I am always surprised when people think that I stamp the imagery on my thrown work.  Hand built work in process is perfect to stamp; the clay blanks lie obediently flat on my work table and await every mark. It’s very hard to aggressively stamp a thrown piece and still retain a tight form.

I like the Appy clay.  It’s very pleasant to throw and carve; smooth at trim time.  No problem with handles, so I must just see what the color is like.  Here’s a nice pot, thrown from Appy by my potter friend Steve Provence, Steve #2.Milkweed Vase

The warm brown clay surface in the cotton bolls (aw, you recognized them, right?) is the natural surface of the Appy clay in my kiln.  I used to paint all my pieces with flashing slip made from Helmer and EPK, but stopped doing it a couple of years ago.  One less step!  It was essential for B-Mix, another superceded clay, but less essential when clays have more iron in their body.

I like most of the Appy pieces!  Surface color is warm…  nice distributed orange peel.  The edge bleaching – one of the chemical mysteries of salt firing, along with where the heck the iron goes, is all as once might wish….  I am not so pleased with an open bowl from the top shelf.  My usually reliable Oatmeal Skyline glaze is pocked and warted, ugly!  I am not sure what is up with that – the top shelf is usually reserved for higher value vertical pieces which relish the extra vapors up there. I seldom place an open piece there.  I’ll have to think about that…3 rectangle HB Vases

This is Georgie’s Cannon Beach cone 10, which I used for years, and now only use for pieces where there will be no thermal shock.  It’s a great handbuilding clay.  These three pieces are all exactly the same clay and slips, and all were fired within inches of each other. Vaporous cobalt from my black slip flashes the gold slip green, I like it….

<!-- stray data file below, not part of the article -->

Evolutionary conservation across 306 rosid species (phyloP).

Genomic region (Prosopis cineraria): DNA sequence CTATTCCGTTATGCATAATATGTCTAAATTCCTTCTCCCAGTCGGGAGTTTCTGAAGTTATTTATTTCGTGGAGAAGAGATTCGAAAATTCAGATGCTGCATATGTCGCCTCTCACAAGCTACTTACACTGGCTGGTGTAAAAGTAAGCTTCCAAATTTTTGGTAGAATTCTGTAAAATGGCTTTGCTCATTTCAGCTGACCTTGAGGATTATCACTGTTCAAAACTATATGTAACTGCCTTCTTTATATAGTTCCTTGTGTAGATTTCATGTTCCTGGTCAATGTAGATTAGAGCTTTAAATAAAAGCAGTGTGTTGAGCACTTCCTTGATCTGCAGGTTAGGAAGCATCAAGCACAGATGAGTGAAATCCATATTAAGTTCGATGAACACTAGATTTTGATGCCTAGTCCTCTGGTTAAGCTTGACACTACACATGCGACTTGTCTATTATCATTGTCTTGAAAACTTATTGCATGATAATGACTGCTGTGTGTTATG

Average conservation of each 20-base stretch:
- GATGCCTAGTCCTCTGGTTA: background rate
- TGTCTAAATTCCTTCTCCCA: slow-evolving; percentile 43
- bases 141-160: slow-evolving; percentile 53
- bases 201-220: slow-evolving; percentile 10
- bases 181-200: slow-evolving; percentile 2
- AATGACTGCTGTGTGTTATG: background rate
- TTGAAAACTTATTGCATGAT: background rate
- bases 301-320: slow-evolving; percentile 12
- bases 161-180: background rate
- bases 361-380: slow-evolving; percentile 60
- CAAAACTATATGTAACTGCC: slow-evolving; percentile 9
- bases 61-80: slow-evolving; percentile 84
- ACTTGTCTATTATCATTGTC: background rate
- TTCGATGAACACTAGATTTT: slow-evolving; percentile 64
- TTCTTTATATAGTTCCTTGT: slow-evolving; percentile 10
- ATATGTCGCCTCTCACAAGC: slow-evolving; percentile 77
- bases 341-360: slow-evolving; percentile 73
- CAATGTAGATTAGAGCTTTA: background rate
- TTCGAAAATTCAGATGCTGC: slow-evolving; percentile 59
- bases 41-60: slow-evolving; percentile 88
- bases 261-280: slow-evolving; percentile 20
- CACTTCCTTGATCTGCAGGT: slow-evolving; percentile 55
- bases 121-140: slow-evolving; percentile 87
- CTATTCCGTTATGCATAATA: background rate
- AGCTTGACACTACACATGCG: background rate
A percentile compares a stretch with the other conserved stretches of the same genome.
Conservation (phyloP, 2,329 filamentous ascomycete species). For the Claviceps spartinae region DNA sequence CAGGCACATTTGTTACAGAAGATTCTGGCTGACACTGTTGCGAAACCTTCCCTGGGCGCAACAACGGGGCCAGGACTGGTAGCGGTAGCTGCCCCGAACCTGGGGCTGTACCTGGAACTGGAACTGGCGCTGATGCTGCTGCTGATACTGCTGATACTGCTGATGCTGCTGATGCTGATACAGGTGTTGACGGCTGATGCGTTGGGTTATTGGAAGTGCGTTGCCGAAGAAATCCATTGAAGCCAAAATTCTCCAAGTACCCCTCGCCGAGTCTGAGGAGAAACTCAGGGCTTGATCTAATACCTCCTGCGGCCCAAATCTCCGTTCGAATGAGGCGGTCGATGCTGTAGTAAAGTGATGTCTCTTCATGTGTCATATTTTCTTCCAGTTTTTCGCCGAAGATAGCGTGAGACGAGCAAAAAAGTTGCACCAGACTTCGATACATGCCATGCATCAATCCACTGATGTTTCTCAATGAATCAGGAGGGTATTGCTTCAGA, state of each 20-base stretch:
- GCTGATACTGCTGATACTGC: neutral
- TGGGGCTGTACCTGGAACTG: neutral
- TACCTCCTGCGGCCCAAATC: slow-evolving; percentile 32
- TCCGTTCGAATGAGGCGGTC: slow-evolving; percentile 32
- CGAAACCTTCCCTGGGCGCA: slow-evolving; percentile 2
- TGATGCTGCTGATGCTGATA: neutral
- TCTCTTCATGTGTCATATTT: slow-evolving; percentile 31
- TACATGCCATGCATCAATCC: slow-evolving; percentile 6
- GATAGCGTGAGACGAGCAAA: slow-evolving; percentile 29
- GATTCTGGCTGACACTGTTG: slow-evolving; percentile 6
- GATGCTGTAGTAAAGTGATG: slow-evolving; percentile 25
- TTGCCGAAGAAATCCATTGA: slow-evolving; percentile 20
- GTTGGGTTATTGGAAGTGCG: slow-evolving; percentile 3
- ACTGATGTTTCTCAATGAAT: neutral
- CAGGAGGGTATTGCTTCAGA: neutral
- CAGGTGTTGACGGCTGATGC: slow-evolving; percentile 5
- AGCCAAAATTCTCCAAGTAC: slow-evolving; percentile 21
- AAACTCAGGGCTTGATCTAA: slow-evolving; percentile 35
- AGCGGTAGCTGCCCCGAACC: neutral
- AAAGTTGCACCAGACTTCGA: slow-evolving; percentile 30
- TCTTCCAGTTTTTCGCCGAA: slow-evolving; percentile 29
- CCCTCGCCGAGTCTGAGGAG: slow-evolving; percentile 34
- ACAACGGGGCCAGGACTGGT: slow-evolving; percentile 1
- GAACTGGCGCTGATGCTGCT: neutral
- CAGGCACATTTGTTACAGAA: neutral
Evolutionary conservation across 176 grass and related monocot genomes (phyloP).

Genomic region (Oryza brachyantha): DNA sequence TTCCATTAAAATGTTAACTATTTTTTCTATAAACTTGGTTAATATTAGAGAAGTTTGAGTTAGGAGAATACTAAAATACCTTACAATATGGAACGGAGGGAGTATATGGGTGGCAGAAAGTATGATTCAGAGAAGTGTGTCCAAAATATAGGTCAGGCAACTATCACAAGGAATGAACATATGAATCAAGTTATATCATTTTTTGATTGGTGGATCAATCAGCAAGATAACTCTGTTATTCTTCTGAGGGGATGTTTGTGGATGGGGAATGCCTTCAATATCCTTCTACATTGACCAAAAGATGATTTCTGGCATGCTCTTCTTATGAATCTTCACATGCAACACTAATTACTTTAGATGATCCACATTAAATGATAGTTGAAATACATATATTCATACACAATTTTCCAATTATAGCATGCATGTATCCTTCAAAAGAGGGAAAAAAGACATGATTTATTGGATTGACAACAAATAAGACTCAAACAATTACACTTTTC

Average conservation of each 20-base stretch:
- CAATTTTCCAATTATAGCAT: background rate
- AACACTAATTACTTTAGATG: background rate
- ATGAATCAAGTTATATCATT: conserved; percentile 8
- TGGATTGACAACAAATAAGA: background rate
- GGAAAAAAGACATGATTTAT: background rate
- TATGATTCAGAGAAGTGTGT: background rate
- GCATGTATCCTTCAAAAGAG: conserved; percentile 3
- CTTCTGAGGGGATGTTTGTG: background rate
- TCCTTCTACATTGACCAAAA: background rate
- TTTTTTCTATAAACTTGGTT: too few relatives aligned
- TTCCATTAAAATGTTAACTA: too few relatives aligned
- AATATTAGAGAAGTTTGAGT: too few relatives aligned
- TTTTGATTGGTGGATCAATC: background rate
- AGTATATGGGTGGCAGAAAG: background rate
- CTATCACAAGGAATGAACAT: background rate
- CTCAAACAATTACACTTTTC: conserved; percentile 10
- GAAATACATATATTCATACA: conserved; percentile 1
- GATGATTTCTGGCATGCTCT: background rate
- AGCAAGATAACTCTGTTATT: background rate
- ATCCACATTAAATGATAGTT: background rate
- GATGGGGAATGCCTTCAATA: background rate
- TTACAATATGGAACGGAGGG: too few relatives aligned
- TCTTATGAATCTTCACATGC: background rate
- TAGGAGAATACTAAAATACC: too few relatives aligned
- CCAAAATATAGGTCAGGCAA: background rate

The whole load is rather dark, though good salt deposit is evident; and there was heavy reduction throughout.  After 18 firings, I should know this kiln better, but it can still surprise me.  I believe there are two reasons for the properties of this particular load.  First, there is a control which regulates the quantity of air entering into the back of the burner that is part of the burner.  Using this control, I did not allow as much secondary air into burner itself as I have done at other times.  I was getting a good temperature rise each hour based on records from prior firings, so I just left it a bit tighter than normal on each burner.Tall Cup Muted GreensHave you ever seen a gas kiln at top temperature with flame licking of every tiny gap in the bricks?  I have seen such moments, even on my own kilns.  There are almost always small tongues of flame shooting from gaps during salting, when the damper is closed down to 1” to contain the vapors as long as possible. We see those interstices, those gaps when the damper is closed, but I have often wondered how much air they admit to the kiln when the temperatures are climbing in oxidation, or light reduction.

The use of an Oxyprobe of some sort could answer a lot of questions for me, but I haven’t seen fit to purchase one.  At any rate, during the last firing, my kiln was tighter than it has ever been.  Steve, who is a professional machinist and skilled woodworker,  took on the task of laying up the door, and did a more precise job of it that I have ever done.  I have a 12” wet saw about 6 feet from the kiln, and a big pile of scrap brick.  That door was tight!  There was almost no flame out, even during salting, and possibly much less air in during the firing.

Tiny Sugar Jar


Now, this is dark….  like a small, precious rock.


My farm and nursery have been for sale now for over a year,  and for the first time I have some prospective buyers.  Information has been going back and forth via my realtor, and I am starting to get serious about looking for a place to move.  One of the first things that I consider when I evaluate a piece of property is whether or not I might be able to build a salt kiln on the site.   For months, I have been looking at homes in southwest Portland and Beaverton.  My daughters would like me to move closer to the city; to them and their partners and my hypothetical grandbabies. Those girls are 33 and 35 now, time’s a wastin’.  There would probably be a studio in a basement, and terra cotta clay again for electric process.  Howl!